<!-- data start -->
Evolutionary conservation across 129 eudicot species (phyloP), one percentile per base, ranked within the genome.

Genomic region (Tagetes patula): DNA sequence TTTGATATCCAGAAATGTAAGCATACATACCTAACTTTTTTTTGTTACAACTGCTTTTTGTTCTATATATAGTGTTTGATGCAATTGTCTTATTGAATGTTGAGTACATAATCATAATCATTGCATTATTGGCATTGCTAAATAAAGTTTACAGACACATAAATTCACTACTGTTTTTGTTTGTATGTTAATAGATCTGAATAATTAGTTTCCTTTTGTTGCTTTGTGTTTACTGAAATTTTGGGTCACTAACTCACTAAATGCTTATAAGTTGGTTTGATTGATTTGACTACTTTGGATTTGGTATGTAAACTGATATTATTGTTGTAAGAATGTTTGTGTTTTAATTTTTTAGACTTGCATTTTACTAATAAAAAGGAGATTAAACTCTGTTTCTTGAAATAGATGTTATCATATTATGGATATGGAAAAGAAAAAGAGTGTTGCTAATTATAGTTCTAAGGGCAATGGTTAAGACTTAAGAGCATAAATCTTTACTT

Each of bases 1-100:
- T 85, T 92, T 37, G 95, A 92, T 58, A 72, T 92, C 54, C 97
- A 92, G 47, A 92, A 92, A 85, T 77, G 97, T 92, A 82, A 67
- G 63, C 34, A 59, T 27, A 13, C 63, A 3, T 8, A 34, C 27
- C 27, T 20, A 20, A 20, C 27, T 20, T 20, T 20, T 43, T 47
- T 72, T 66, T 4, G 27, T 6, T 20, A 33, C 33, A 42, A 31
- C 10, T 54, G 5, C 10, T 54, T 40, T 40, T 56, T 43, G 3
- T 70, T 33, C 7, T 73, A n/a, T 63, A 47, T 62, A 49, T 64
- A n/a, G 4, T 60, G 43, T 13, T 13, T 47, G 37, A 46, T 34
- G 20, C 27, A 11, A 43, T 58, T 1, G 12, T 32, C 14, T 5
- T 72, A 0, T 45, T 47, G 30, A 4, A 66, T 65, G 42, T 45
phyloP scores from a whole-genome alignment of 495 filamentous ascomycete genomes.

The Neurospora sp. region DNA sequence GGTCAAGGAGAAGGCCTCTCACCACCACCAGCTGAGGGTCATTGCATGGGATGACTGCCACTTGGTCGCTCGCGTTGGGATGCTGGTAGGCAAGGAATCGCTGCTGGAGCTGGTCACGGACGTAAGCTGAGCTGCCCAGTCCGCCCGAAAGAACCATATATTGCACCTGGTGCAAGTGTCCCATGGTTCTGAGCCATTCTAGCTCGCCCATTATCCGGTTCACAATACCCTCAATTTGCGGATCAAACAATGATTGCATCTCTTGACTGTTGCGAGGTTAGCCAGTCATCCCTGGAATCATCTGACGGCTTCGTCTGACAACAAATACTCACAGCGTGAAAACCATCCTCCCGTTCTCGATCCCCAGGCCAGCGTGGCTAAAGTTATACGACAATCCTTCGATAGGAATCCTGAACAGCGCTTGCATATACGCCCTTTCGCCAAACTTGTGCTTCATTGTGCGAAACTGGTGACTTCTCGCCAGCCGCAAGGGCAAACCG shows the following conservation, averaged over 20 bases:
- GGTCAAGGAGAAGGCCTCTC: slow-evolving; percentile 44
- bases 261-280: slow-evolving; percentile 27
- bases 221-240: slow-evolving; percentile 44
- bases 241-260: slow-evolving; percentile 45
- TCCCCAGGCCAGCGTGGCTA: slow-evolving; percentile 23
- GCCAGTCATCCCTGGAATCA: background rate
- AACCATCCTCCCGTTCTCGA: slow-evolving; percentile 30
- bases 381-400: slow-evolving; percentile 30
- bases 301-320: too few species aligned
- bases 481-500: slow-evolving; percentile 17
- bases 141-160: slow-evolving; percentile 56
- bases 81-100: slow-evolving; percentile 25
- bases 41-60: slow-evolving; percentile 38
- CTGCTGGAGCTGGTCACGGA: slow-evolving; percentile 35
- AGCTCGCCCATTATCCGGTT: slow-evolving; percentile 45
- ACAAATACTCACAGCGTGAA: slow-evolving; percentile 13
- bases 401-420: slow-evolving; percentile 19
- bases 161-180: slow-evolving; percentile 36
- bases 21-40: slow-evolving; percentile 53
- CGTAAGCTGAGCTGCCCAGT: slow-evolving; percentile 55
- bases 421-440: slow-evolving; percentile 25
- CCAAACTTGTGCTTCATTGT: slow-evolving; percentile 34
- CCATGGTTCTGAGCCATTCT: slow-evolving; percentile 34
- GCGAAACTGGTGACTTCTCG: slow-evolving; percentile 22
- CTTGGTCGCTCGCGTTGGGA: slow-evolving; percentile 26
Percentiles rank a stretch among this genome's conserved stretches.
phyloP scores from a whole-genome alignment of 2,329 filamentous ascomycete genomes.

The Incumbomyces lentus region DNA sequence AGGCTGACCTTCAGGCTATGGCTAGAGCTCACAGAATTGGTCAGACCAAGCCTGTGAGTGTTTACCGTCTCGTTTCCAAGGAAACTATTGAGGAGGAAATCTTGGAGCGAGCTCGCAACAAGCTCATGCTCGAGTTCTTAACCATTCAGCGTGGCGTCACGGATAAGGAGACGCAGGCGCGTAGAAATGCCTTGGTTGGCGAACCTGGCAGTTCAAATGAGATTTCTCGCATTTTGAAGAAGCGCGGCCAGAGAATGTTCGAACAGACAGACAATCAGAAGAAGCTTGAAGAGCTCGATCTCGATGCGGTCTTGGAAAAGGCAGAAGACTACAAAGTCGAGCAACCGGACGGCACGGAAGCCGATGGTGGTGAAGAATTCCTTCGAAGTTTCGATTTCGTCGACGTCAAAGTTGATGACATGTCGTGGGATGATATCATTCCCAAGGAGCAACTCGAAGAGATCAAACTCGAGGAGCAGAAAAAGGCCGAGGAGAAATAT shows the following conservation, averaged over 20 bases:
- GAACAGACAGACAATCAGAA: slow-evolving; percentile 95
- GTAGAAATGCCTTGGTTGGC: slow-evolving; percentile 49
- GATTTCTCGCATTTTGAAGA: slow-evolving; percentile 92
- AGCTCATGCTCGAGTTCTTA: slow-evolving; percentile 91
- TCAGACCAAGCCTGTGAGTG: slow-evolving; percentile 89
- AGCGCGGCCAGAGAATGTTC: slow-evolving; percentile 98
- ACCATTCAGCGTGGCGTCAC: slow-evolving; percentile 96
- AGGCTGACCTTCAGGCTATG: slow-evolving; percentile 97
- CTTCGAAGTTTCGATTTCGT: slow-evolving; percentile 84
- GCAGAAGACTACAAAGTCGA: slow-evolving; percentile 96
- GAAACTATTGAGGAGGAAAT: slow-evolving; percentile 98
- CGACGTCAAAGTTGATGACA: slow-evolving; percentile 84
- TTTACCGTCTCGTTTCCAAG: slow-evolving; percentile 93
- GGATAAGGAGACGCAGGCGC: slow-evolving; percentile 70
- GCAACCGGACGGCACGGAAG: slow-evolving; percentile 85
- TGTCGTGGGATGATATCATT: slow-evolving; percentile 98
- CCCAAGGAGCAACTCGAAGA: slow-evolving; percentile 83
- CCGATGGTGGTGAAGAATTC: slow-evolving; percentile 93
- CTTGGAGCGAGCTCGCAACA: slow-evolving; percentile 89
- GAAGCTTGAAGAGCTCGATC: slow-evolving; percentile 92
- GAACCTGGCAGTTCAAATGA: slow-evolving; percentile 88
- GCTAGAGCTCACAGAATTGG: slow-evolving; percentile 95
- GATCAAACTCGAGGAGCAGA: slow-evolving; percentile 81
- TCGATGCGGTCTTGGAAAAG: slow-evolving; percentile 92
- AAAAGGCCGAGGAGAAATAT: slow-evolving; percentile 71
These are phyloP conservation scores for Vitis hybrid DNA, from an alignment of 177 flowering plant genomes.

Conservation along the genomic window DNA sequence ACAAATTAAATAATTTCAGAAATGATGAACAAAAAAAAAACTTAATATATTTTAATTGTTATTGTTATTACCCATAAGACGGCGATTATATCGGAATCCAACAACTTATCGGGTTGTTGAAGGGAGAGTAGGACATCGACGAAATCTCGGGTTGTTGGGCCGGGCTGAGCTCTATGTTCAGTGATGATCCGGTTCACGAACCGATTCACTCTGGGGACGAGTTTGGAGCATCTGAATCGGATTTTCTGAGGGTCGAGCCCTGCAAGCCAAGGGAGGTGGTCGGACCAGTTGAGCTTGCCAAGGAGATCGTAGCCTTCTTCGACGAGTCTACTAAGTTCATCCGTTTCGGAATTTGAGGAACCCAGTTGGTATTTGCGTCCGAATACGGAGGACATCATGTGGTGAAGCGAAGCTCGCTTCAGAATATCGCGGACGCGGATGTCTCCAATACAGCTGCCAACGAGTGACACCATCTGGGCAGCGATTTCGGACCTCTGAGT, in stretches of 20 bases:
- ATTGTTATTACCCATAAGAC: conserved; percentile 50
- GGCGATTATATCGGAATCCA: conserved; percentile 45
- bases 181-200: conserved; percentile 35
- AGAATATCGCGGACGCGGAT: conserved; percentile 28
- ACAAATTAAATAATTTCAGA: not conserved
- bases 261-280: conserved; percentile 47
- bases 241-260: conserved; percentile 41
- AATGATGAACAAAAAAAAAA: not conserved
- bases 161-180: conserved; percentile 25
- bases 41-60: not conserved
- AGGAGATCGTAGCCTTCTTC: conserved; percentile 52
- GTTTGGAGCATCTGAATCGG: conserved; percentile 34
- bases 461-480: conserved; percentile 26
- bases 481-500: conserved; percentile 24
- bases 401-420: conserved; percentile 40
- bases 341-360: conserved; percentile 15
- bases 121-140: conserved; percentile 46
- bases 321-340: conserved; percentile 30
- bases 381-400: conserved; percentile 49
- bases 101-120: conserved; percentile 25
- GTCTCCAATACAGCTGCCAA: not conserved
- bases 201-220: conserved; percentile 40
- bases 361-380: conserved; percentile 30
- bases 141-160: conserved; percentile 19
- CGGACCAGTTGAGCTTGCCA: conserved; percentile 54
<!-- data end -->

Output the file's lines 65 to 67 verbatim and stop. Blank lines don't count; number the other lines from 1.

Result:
- GCTAGAGCTCACAGAATTGG: slow-evolving; percentile 95
- GATCAAACTCGAGGAGCAGA: slow-evolving; percentile 81
- TCGATGCGGTCTTGGAAAAG: slow-evolving; percentile 92